Wane.Com: Fort Wayne Philharmonic re-ups music director Constantine
Slipped Disc: Lebrecht's Records of the Year
Andrew Constantine has announced the extension of his contract for 5 years as the Music Director of the Fort Wayne Philharmonic until 2025 and 3 years as the Music Director at the Reading Symphony Orchestra (RSO) until 2022. In addition, the British conductor will join the roster of Kanzen Arts, managed by Earl Blackburn.
Upon the conclusion of the 2018-19 season, Constantine will have led Indiana’s Fort Wayne Philharmonic for 10 years, during which time he has raised the orchestra’s international profile. In 2018, Constantine led the orchestra in its first commercial recording and in 2015, instigated the Fort Wayne Philharmonic’s International Conductors’ Workshop.
Meet the Artist
Walter Bricht (1904-70) is one of thousands of Austrian musicians who fled Hitler and found oblivion in America. After 1940, Bricht stopped composing. A premiere recording of his orchestral works reveals a young composer at ease with the entire palette of symphonic sound, a man with something to say, albeit in his own time. Like Franz Schmidt, to whom he has been compared, Bricht lacks a certain urgency, but there is post-Mahlerian largesse in abundance and the Fort Wayne Philharmonic give full value under conductor Andrew Constantine. Definitely one for the reference shelves (Toccata ****).
The Morning Call and EnCue
Tell us more about the connection between George Chadwick and Edward Elgar, and Chadwick’s contribution to musical life in New England.
It’s both simple and complicated. Elgar was everything Chadwick wanted to be but wasn’t, a world renowned composer. Being held in high regard in the US at the end of the nineteenth century wasn’t enough for him. Both composers made numerous visits across the Atlantic – Chadwick to encourage performances of his music, Elgar to receive honorary degree – yet, bearing in mind they both were their country’s leaders in their field and they had ample opportunity to meet, contact was remarkably minimal. I feel from the correspondence and diaries I’ve read that Chadwick would have loved to have had an ongoing relationship with Elgar.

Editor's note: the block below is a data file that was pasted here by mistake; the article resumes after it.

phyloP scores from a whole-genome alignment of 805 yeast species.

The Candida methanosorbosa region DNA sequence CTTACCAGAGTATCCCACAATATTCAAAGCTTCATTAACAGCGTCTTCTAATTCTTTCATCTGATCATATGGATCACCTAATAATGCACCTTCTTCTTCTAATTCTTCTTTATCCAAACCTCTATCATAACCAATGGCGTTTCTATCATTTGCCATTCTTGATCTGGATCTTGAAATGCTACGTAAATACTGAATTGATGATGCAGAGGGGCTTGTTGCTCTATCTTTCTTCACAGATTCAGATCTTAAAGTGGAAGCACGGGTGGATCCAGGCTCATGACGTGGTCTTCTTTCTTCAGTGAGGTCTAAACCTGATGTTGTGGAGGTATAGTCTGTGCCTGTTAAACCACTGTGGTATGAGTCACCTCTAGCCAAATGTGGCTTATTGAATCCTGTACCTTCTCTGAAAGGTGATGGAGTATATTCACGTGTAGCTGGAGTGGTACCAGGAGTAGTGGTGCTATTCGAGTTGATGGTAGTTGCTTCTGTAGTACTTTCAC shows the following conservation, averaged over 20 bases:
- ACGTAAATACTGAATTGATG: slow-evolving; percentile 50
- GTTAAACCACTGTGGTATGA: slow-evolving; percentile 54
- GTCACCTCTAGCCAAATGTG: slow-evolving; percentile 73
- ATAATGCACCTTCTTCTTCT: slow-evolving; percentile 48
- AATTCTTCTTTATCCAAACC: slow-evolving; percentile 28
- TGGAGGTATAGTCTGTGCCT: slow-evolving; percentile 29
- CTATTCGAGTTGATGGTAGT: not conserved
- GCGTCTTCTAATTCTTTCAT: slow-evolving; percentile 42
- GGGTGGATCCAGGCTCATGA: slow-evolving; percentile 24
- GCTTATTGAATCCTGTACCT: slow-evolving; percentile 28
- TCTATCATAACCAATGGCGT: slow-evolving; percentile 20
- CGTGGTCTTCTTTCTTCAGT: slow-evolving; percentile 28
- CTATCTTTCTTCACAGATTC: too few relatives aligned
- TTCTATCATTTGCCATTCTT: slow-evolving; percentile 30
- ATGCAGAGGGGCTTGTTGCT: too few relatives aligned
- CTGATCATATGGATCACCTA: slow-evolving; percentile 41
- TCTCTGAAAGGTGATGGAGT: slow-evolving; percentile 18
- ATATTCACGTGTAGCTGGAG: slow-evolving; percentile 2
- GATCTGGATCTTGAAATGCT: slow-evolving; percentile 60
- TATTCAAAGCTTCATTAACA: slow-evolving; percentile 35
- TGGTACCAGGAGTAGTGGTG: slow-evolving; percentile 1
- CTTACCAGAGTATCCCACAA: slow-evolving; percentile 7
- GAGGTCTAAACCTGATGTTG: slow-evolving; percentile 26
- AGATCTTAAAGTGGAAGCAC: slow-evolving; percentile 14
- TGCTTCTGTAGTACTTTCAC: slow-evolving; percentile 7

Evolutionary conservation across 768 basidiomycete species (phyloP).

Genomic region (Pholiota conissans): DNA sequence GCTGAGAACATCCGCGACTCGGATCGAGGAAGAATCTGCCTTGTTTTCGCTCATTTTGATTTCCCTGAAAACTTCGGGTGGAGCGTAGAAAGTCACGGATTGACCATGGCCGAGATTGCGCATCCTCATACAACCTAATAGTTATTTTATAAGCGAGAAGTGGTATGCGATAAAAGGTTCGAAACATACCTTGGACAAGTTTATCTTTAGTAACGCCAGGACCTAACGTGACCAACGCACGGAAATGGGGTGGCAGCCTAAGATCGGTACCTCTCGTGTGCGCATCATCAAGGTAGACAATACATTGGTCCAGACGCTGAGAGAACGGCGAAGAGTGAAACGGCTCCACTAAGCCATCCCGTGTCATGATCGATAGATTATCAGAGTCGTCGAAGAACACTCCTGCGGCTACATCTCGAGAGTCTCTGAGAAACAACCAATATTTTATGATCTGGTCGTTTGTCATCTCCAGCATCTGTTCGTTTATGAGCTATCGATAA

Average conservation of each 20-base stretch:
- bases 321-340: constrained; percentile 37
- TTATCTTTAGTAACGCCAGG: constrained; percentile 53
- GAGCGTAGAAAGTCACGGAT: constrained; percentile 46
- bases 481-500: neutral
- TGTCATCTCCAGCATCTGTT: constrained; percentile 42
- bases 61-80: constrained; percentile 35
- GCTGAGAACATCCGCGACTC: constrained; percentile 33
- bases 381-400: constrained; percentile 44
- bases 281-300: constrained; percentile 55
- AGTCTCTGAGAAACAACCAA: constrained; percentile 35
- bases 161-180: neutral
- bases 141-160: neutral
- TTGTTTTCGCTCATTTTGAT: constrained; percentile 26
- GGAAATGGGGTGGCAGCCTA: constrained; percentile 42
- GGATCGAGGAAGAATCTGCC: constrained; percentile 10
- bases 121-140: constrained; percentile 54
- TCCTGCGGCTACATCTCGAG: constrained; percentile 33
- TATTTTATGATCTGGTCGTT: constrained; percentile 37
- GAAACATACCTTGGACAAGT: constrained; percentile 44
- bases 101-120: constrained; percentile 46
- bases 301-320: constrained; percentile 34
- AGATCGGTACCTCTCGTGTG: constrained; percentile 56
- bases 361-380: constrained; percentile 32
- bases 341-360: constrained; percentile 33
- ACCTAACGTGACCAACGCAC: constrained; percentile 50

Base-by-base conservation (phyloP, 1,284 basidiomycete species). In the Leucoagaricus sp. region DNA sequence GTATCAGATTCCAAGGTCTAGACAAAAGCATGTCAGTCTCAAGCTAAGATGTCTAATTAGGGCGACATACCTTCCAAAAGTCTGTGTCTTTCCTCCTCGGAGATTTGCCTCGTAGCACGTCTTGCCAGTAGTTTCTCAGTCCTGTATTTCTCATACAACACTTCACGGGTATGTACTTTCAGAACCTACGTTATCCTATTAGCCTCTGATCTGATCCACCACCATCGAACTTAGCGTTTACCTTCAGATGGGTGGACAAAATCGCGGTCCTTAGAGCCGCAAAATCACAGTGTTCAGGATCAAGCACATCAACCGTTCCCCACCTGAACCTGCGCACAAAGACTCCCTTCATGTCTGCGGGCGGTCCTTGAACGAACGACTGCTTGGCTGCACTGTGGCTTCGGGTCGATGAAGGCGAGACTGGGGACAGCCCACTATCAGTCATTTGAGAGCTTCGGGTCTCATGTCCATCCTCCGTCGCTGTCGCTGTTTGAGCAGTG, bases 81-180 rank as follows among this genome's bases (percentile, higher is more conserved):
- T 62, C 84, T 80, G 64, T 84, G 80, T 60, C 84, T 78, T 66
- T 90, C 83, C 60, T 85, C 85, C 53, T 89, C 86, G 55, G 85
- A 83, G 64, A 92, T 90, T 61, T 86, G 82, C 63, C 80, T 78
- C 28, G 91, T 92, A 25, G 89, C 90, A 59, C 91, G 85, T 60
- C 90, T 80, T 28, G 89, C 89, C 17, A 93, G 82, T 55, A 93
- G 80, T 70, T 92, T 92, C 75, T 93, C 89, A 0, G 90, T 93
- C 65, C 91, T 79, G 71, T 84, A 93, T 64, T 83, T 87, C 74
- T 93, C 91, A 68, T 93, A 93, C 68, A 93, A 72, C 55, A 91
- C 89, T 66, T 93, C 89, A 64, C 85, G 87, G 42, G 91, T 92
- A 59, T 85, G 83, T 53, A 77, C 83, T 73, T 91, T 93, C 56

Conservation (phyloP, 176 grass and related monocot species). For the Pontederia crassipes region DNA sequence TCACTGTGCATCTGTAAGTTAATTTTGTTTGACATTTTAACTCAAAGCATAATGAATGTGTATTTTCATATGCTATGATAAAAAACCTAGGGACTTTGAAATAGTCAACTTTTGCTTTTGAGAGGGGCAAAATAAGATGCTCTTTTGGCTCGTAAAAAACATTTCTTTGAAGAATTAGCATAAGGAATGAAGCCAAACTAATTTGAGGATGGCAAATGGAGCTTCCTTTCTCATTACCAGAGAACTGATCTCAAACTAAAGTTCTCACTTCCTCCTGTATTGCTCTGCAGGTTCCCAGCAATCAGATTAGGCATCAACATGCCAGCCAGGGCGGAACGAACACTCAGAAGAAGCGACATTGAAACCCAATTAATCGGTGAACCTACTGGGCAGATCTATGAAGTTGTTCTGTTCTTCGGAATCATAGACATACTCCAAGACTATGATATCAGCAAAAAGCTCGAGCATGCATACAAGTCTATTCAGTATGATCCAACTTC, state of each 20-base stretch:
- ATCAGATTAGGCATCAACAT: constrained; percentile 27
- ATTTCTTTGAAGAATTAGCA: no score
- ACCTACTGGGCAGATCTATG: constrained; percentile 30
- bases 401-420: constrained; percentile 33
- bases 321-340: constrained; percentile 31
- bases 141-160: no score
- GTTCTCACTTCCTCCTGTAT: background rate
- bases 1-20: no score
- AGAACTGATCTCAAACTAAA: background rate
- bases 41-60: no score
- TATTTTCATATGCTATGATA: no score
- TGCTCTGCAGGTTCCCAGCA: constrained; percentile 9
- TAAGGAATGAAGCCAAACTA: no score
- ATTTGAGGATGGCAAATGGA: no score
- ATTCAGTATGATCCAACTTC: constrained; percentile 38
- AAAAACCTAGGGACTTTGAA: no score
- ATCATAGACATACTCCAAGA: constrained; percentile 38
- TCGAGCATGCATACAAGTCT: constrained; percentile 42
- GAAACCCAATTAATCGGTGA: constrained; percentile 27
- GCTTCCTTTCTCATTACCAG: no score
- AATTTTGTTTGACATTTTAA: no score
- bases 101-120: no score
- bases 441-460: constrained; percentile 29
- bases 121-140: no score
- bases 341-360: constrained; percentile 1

CD Review by Classical Source
Moments after ascending the podium at the Reading Symphony Orchestra’s Oct. 11 season-opening concert, music director and conductor Andrew Constantine waved a smartphone at the audience. It’s a gesture now familiar to concertgoers everywhere, who of course expected to be gently admonished on the dire consequences of not turning off any and all electronic devices immediately, if not sooner.
CD Preview by The Journal Gazette
Constantine, an Englishman with strong American connections (he is music director of the Fort Wayne Philharmonic and of the Reading Symphony Orchestra), leads an impressive account of Elgar’s masterpiece – deeply-felt (not least ‘Nimrod’), insightful, vividly detailed, expressively glowing – one to shortlist, and as superbly played as it is recorded: I have returned to it several times with undiminished admiration.
Inside Philharmonic rehearsal
Several years ago, as he further studied fellow British countryman and composer Edward Elgar, Constantine kept coming across the name of a lesser-known American composer, George Chadwick. In addition to their proximity in age – Chadwick was born in 1854; Elgar, 1857 – Constantine recognized how their careers paralleled each other. And while the two composers would eventually meet (Elgar apparently unimpressed), Constantine's newest project would reunite them.
“The focus is to create a great performance for Saturday night,” Constantine says before the evening’s rehearsal begins. A native of County Durham, England, even his distinct British accent has a tone of immediacy. “While I know that it will get dramatically better by dress rehearsal, then concert, there’s only so tolerant I can be and only so tolerant the other musicians want me to be if things are going awry.”